If you were to believe newspapers and dietary advice leaflets, you’d probably think that doctors and nutritionists are the people guiding us through the thicket of what to believe when it comes to food. But food trends are far more political – and economically motivated – than it seems.

From ancient Rome, where Cura Annonae – the provision of bread to the citizens – was the central measure of good government, to 18th-century Britain, where the economist Adam Smith identified a link between wages and the price of corn, food has been at the centre of the economy. Politicians have long had their eye on food policy as a way to shape society.

That’s why tariffs and other trade restrictions on imported food and grain were enforced in Britain between 1815 and 1846. These “corn laws” enhanced the profits and political power of the landowners, at the cost of raising food prices and hampering growth in other economic sectors. . . 


Rural round-up

22/10/2018

The business giving tourists a taste of the country – Sally Rae:

It is probably just as well that Laura Douglas has ditched her stiletto heels, given her days can include chasing errant pigs.

And while leading a runaway porker next to a state highway might draw a few odd glances from passing motorists, it is all in a day’s work for the self-confessed farm girl.

In a gutsy move, Miss Douglas (31) traded in a successful corporate career to establish an agri-tourism venture near Kingston in late 2016. In a major development for her fledgling business, Real Country recently confirmed a contract with international bus tour company Contiki to provide travellers with an authentic Southland farm experience.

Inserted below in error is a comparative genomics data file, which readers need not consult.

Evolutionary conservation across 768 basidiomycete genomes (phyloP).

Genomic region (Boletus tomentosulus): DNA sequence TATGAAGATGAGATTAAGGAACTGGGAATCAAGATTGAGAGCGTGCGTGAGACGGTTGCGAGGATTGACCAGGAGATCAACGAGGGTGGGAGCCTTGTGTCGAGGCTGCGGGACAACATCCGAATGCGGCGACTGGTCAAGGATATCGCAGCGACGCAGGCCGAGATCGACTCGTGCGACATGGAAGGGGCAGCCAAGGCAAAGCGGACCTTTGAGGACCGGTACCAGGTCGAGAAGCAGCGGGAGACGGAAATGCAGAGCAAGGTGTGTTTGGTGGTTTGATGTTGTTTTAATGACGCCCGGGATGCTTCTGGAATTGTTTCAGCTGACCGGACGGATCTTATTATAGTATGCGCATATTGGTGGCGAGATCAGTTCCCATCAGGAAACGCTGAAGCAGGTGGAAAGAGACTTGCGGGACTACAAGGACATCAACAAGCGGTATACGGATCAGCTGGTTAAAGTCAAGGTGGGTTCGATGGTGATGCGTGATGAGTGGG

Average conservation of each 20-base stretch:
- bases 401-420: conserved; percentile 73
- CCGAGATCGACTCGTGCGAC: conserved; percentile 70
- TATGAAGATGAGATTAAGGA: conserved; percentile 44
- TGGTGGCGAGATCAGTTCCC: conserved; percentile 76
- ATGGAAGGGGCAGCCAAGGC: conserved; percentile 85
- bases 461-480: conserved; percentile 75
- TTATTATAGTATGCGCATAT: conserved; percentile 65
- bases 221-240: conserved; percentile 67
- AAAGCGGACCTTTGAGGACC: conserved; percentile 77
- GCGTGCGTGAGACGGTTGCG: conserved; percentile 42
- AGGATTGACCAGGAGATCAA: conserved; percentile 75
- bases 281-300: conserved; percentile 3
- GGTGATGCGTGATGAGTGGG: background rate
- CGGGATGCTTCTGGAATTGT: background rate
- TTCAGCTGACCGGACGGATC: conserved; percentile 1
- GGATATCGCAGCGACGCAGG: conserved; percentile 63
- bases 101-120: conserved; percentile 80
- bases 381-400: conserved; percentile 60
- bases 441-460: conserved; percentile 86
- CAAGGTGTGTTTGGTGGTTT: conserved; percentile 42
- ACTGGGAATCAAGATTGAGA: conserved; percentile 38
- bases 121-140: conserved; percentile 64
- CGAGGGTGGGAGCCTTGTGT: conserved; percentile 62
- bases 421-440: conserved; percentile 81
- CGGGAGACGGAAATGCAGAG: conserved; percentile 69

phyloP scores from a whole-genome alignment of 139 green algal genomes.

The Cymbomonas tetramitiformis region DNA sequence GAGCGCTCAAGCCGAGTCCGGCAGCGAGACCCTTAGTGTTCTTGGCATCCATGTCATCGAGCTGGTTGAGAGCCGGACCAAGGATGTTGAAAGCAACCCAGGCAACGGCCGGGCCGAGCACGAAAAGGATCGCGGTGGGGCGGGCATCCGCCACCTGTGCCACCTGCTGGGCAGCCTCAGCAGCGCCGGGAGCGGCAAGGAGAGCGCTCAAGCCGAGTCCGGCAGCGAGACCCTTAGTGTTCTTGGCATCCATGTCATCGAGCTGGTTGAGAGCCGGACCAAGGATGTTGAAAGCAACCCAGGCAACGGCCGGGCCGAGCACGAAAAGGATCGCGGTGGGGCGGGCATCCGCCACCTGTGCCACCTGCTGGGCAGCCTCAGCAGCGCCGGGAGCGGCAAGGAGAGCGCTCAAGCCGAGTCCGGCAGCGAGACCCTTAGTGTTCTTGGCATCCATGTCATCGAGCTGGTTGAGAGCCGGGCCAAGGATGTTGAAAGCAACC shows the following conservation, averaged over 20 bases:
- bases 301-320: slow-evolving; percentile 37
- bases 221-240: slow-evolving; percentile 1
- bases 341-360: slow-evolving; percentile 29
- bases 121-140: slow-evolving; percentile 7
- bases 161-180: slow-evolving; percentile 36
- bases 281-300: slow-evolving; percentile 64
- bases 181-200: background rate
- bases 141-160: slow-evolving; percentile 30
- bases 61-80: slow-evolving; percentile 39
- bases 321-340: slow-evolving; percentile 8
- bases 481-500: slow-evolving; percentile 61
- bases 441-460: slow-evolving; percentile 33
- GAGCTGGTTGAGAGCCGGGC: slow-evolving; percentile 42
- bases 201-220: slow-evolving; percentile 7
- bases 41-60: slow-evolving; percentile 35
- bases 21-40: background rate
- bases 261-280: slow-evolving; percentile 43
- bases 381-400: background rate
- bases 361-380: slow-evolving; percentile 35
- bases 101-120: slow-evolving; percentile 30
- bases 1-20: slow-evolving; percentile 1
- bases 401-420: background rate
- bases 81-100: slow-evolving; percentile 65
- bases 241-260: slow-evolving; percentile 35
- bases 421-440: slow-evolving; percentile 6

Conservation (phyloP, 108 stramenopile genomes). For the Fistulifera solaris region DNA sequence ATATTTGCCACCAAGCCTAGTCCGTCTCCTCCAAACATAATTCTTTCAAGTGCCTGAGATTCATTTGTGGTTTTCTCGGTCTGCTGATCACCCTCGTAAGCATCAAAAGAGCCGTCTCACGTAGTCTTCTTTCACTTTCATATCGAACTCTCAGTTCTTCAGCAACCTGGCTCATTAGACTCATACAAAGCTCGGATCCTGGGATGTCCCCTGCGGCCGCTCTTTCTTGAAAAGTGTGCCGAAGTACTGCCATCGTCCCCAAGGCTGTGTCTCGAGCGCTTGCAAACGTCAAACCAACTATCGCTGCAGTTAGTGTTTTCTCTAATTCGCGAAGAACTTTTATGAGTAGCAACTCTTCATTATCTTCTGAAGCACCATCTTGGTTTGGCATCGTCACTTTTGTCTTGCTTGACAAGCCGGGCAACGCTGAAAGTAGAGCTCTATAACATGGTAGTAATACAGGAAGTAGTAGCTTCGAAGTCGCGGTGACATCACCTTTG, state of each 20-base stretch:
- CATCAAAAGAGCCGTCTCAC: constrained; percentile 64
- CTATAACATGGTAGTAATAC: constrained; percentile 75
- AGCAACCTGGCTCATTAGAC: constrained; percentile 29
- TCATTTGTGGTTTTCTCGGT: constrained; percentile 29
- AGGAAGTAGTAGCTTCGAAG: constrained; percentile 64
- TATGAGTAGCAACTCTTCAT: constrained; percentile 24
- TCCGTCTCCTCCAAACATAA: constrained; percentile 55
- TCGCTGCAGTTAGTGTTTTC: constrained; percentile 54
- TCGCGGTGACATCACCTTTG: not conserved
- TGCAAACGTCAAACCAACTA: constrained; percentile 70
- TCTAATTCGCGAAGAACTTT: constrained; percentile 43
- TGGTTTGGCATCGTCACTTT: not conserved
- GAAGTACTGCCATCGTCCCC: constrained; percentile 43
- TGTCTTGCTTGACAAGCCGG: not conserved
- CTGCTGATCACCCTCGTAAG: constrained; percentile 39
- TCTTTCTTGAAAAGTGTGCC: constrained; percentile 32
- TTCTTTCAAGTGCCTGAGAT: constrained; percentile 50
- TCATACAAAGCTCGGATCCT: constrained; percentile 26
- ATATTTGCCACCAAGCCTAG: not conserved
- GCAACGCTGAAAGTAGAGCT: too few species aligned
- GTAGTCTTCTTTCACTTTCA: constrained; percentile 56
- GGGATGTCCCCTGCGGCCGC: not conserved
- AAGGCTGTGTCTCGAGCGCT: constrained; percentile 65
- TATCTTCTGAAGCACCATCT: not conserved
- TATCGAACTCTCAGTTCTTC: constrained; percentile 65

Shares wobble as rules change – Hugh Stringleman:

Sharemarket high fliers A2 Milk and Synlait have lost considerable market value over the past month as investors try to make out the impact of forthcoming Chinese e-commerce regulations.

The prospects for both dairy companies run in tandem because Synlait produces most of A2 Milk’s infant formula and A2 now has a 17.4% stake in Synlait.

Both reported the doubling of sales and profits for the 2018 financial year when their share prices nudged $13 but A2 has since fallen to $10 and Synlait to $9. . . 

 

Butlers put berry farm up for sale – Chris Tobin:

Donald Butler (78) has spent most of his life growing berry fruit – strawberries especially – but now he and wife Jacky (76) have decided it’s time to step back.